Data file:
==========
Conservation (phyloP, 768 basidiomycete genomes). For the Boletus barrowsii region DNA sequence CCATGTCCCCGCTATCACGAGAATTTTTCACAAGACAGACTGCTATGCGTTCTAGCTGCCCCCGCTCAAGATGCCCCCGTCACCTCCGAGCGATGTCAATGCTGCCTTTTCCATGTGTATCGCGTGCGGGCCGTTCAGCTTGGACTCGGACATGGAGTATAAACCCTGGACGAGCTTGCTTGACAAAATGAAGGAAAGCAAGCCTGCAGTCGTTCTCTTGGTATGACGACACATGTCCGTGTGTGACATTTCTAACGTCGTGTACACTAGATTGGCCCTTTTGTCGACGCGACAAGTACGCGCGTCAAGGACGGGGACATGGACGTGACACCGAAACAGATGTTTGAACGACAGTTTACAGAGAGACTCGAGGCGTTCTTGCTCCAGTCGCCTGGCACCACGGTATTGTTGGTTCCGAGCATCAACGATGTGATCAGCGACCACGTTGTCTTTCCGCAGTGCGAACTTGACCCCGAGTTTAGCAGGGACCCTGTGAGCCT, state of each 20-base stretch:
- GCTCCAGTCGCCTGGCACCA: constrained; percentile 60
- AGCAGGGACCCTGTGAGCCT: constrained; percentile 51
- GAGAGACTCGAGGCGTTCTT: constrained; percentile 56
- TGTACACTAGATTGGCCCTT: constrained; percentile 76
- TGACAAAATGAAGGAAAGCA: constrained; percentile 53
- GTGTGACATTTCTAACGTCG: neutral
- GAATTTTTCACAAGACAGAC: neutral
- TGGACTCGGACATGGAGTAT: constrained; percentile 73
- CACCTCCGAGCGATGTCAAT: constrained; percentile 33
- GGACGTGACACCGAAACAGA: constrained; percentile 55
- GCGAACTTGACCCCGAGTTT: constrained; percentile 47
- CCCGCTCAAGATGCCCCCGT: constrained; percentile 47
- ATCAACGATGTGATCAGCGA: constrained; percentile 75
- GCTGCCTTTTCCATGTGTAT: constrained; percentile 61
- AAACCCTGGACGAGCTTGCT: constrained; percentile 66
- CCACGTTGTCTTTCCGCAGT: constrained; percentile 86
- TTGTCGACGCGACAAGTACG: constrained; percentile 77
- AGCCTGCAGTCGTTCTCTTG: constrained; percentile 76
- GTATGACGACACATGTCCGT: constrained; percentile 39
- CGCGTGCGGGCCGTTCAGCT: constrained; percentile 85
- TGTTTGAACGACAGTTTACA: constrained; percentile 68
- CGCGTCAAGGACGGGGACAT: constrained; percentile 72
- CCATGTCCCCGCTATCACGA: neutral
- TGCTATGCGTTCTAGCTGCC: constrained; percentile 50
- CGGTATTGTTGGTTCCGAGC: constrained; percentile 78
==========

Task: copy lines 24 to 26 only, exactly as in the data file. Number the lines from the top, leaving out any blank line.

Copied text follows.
- CCATGTCCCCGCTATCACGA: neutral
- TGCTATGCGTTCTAGCTGCC: constrained; percentile 50
- CGGTATTGTTGGTTCCGAGC: constrained; percentile 78